Armorclads #4 begins to bring the story to its conclusion, but after this issue all I can say is I want more. More mech battles, more details on the world’s history that we’ve only begun to scratch into, and more of the spunky Ironclads who are too stubborn to know when they’re outclassed. Thankfully there’s another issue next month.

Writers: JJ O’Connor and Brian Buccellato
Penciller: Manuel Garcia Inker: Raul Fernandez Colourist Rex Lokus Letterer: Dave Sharpe
Story: 8.2 Art: 9.0 Overall: 8.5 Recommendation: Buy

Valiant provided Graphic Policy with a FREE copy for review


Purchase: comiXology/KindleZeus ComicsTFAW

Review: Armorclads #3

Armorclads #3

The Governor reveals his plans for Peris but what does it have to do with the ‘Lost Suits’? Meanwhile, the remaining Outpost 12 Ironclads realize they’ll need some upgrades if they’re going to free Peris — and their entire planet — from the Alphans. This revolution will not be televised but you can read about it in Armorclads #3!

Writers JJ O’Connor and Brian Buccalleto explore the world beyond the remote planet that the first two issues were based on as Peris is taken to meet the Governor. With the name has some somewhat sinister connotations in the comic sphere thanks to The Walking Dead, O’Connor and Buccalleto play up to the association of the name. Through the Governor, we get a bit more exposition on this sphere of the Valiant Universe; there are brief glimpses of the Alphan’s planet, and an all-to-brief dip of the toe into a deep history that we’ll probably see teased out in future issues. Armorclads #3 doesn’t fall into the pattern we saw in the previous issues of untrained kids in non-combat mechs taking out enemies that trained soldiers in combat mechs couldn’t fight, which is a plus, though those same kids do feature in the pages of this comic as they make some changes to their mechs.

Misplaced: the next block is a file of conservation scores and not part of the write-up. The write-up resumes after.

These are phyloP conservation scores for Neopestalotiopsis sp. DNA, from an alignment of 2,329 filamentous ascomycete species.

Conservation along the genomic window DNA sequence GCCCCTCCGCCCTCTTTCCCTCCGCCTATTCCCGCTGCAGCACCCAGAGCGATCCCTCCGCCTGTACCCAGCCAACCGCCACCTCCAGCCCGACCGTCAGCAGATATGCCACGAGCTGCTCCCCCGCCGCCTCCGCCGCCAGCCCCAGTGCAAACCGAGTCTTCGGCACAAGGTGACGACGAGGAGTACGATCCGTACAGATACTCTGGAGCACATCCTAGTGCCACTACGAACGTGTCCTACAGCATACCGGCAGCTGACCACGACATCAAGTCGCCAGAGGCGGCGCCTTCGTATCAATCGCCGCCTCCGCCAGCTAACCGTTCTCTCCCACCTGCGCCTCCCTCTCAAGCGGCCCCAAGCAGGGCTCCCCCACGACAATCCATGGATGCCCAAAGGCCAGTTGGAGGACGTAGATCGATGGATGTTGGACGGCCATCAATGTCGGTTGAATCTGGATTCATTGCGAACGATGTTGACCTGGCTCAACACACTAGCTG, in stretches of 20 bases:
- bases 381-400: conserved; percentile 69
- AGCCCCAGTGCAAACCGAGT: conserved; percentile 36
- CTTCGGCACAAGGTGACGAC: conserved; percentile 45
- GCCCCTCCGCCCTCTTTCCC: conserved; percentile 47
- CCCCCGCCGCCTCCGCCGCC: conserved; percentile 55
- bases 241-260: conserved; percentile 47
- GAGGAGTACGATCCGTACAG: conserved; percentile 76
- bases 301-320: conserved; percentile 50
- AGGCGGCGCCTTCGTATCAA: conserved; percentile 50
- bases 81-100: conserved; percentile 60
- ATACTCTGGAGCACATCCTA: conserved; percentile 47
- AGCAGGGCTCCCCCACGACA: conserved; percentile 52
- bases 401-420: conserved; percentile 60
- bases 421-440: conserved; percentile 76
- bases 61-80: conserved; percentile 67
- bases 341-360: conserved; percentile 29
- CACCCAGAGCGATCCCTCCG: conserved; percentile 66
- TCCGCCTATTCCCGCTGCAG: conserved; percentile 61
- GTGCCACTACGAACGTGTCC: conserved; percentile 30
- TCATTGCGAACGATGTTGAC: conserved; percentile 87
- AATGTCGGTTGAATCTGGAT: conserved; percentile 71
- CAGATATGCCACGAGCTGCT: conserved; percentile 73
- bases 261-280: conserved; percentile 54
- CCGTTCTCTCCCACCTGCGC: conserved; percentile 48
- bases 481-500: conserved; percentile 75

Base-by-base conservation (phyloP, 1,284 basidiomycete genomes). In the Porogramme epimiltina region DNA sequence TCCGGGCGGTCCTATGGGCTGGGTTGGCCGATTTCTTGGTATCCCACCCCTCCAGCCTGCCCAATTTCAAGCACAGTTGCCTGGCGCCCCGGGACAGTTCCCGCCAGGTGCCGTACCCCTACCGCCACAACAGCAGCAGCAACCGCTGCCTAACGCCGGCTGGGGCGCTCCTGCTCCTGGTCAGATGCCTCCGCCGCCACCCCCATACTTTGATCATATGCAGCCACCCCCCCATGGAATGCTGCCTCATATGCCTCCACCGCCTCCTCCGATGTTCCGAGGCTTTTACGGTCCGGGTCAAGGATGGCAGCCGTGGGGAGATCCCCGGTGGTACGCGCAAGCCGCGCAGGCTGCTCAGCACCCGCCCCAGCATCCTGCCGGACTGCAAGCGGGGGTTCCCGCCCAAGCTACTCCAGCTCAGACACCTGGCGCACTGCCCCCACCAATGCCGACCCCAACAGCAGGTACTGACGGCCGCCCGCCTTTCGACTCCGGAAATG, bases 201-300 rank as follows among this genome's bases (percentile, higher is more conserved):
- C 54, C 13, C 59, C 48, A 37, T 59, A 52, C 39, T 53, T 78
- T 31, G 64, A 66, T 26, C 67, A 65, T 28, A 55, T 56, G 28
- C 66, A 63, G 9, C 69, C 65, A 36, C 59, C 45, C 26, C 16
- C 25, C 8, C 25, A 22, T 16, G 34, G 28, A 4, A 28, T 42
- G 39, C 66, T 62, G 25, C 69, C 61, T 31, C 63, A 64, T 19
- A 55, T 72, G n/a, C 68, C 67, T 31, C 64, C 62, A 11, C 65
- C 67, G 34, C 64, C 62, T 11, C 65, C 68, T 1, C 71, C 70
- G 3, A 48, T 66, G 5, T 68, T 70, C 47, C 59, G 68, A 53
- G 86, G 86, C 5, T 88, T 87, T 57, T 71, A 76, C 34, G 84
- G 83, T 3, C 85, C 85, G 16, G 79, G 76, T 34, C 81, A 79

When it comes to the artwork, I said this about the artistic team’s work in the first two issues;

“The comic’s artistic team, penciller Manuel Garcia, inker Raul Fernandez, colourist Rex Lokus, and letterer Dave Sharpe, really give the book a visual identity that emphasizes the alien nature of Xeru whilst keeping it oddly familiar at the same time. Armorclads #1 looks like a dream; there’s really nothing I can say about what the artistic team have delivered that is anything less than positive. There’s lush vistas, technological backgrounds that aren’t overly flashy or beyond comprehensive, and creatures that are equal parts alien and familiar in their buglike creepiness.”

That paragraph is still true and consequently still applies to this issue. That said, rather than leaving it there, because we got to see a new locale with the story’s progression, I wanted to reiterate just how wonderful the team are here. There’s a brilliant that’s remarkably simple when you look at what is included in the backgrounds – Garcia has kept things relatively minimal and Lokus doesn’t over fill the blank space with shading and various colours; he keeps things minimal which allows you to focus on what’s being shown on the page.